This dish requires only five ingredients; spaghetti, olive oil, garlic, chilli and parsley. As simple as that.
450ml cold strong, espresso coffee
200ml amaretto, plus 75ml for jam
200ml double cream
5 eggs, separated
6 tbsp sugar, plus 2tbsp for jam
500g mascarpone, drained of liquid
32 savoiardi biscuits
400g pitted cherries
Cocoa powder for dusting
80g toasted flaked almonds for serving
1) Pour the coffee in to a large bowl and add 100ml of the amaretto.
2) Whisk the double cream into soft peaks. Whisk the egg whites until fluffy and holding their own weight. It's best to do with an electric hand whisk.
3) Whisk together the egg yolks with the 6 tbsp of caster sugar. Whisk by hand until the ingredients have turned pale and thick and have more than doubled in volume. Gently whisk the mascarpone in to the egg yolk mix.
4) Follow the mascarpone with the soft whipped double cream being sure to be light handed. Finally beat in one third of the egg whites and then fold the remaining through the mix until well combined. Keep the mix to one side.
5) Take each savoiardi biscuit one at a time and dip in the coffee and amaretto mix for no more than two seconds. Lay the biscuit, sugar side up in the base of the serving dish. Repeat the process lining up the biscuits in an orderly fashion. You should be able to fit 2 lines of 8 biscuits along the base.
6) When you have completed your biscuit base, top with half of the mascarpone mixture smoothing it down to an even layer. Make a second biscuit layer by repeating the dipping and laying process. Finish the tiramisu by topping with the remaining mascarpone mix, flattening it down as best as possible. Loosely cling film then refrigerate for a minimum of 4 hours. You can easily leave this tiramisu to sit overnight if you want to make the day before.
7) While the tiramisu is cooling and setting in the fridge, make up the compote by placing the cherries in to a small pan with the extra amaretto and sugar. Bring the ingredients to the boil, simmer for 1 minute then leave to cool.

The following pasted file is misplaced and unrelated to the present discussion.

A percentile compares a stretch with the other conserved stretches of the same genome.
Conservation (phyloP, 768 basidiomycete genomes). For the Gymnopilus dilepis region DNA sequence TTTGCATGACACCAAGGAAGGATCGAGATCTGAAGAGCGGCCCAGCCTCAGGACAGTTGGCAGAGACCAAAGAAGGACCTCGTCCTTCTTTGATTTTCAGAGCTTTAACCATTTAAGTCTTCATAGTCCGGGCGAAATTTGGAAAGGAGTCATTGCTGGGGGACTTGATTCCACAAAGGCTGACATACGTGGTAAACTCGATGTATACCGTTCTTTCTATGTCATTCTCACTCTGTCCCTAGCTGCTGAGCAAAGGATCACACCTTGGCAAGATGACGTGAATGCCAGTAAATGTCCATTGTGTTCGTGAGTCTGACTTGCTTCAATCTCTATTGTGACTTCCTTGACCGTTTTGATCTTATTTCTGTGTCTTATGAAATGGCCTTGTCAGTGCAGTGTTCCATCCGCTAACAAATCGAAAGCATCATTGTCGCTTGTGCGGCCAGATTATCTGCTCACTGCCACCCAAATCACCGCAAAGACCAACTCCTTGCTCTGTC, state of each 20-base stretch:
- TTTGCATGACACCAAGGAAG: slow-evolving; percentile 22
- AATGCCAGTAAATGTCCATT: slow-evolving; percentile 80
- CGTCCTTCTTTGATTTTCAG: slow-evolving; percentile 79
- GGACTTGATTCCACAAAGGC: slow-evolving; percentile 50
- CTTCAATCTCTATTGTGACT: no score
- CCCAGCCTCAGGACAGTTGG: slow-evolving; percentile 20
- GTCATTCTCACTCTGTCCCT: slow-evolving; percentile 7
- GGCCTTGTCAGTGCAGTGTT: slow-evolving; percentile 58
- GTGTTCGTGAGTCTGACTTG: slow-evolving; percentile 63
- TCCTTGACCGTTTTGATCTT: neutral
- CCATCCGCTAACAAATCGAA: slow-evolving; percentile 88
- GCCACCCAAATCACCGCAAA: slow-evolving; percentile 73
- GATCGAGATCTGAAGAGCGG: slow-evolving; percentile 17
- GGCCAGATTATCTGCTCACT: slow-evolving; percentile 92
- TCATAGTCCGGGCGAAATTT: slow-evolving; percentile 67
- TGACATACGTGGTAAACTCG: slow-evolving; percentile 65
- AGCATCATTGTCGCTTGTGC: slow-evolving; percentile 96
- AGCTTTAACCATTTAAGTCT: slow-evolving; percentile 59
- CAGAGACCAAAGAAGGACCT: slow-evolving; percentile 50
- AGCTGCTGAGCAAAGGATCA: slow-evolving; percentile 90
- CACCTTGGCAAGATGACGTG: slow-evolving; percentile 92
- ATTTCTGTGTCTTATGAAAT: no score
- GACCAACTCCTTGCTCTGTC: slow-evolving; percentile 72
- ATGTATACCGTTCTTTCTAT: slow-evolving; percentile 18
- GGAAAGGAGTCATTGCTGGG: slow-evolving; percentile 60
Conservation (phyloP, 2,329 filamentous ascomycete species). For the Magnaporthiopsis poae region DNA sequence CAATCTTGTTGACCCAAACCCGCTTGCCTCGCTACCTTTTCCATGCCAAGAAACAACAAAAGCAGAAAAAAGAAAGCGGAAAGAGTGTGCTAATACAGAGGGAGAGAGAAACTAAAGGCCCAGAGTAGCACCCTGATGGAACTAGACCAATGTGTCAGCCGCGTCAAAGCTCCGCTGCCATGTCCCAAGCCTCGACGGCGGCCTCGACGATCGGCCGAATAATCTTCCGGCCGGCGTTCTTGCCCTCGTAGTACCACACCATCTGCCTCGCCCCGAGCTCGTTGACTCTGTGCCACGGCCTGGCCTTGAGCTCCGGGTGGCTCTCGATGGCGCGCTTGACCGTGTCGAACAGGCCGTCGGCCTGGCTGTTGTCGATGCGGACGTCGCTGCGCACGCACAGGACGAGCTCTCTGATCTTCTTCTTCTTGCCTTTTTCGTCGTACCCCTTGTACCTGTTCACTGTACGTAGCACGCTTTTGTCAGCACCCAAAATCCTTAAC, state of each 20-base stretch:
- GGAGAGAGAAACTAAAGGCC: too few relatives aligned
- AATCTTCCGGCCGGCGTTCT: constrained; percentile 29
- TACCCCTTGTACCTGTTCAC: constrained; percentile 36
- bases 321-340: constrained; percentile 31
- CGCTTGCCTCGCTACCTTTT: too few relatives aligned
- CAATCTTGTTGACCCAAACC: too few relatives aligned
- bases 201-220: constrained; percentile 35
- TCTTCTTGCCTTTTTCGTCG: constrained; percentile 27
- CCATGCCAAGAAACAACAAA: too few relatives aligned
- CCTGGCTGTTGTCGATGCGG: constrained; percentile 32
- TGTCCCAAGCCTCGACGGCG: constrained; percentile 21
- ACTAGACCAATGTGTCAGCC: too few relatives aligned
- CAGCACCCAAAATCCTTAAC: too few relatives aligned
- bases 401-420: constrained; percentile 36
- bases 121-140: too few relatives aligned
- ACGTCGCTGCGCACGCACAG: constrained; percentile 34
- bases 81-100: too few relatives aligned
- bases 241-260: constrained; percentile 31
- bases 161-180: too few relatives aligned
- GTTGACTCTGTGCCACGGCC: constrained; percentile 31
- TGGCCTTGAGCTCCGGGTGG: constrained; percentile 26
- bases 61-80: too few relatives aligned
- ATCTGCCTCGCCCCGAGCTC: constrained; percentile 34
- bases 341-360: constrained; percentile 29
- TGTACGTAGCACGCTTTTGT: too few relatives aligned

8) When your tiramisu is cooled, carefully remove the clingfilm, dust the top with a thick layer of coco powder and evenly sprinkle over the toasted and flaked almonds.
9) Serve up the tiramisu with the cooled cherry compote.
Gino now is now deep in the Puglian countryside and exploring the stunning Itria Valley. Here, the chef explores a 'masseria' (farmhouse), which has 2,000 olive trees, and samples the product. Inspired by the flavour, he a simple pasta dish - spaghetti al peperoncino, which has just five ingredients.
Ten miles south is the charming town of Cisternino, where butchers barbecue their meat for you. Gino meets family butcher Enzo, who cooks him up the local speciality 'bombette', before moving on to the dazzling city of Ostuni. Here he takes a tour on a Segway before before creating his version of Italy’s most famous dessert, tiramisu.
This is a really great vegetarian dish. Once you've tasted it, you won't miss meat at all. If you can’t get hold of caciocavallo cheese, use well-drained mozzarella.
This isn't just your average lamb stew, it has celery, black olives, orange zest, honey, fresh thyme, caramelised onions and red wine. Everything to make it the best stew ever!
Gino enters the magnificent mountain range of Gargano National Park. Here he heads to a special farm which makes a local cheese, caciocavallo, the same way they have for centuries. After a lesson in cheese-making from a local master, Gino prepares a classic parmigiana di melanzane.
He then travels 120 miles south to the extraordinary town of Polignano A Mare, which teeters 30 meters above a maze of sea caves and has become the international home of cliff diving. Gino wants to have a go, but can he make the jump?
This is the only part of the Adriatic where the locals have historically eaten more meat than fish, so Gino creates a hearty healthy one-pot lamb stew.
Tagliata is best made using rib-eye steak - my favourite cut of meat, but sirloin can be used as an alternative. It's very important to rest the steak before you cut it, and that also allows it to absorb all the rosemary.
I used prawns, barracuda, squid, mackerel and monkfish and some local fish that nobody seems to know the name of! I would suggest any firm-fleshed fish as an alternative.